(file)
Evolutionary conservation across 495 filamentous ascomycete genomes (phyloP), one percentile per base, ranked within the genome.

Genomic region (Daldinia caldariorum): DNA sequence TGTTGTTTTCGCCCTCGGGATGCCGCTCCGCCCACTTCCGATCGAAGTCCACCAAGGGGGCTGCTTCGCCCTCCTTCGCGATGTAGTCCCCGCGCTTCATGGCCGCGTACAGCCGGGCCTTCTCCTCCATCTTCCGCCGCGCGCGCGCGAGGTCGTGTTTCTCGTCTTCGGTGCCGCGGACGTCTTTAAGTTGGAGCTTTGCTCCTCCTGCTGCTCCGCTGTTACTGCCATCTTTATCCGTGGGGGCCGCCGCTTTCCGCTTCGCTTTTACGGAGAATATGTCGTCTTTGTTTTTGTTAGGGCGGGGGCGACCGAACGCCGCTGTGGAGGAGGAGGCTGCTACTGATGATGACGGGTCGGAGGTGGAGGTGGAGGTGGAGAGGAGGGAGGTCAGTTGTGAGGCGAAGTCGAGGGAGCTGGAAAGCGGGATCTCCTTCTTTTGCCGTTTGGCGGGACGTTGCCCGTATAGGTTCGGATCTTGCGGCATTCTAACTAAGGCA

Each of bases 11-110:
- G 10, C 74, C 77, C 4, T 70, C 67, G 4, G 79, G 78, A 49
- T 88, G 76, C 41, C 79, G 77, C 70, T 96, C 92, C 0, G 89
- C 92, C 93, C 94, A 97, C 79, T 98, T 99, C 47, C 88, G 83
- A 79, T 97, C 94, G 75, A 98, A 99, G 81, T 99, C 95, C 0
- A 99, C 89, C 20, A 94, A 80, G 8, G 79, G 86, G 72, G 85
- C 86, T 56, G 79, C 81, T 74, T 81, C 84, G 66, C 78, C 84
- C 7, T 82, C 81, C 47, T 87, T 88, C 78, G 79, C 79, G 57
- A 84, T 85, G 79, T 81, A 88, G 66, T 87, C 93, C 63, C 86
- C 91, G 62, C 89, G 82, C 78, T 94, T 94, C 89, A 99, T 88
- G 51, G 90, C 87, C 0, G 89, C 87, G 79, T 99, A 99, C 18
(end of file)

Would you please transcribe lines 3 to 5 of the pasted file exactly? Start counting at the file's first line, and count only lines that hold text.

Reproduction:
Each of bases 11-110:
- G 10, C 74, C 77, C 4, T 70, C 67, G 4, G 79, G 78, A 49
- T 88, G 76, C 41, C 79, G 77, C 70, T 96, C 92, C 0, G 89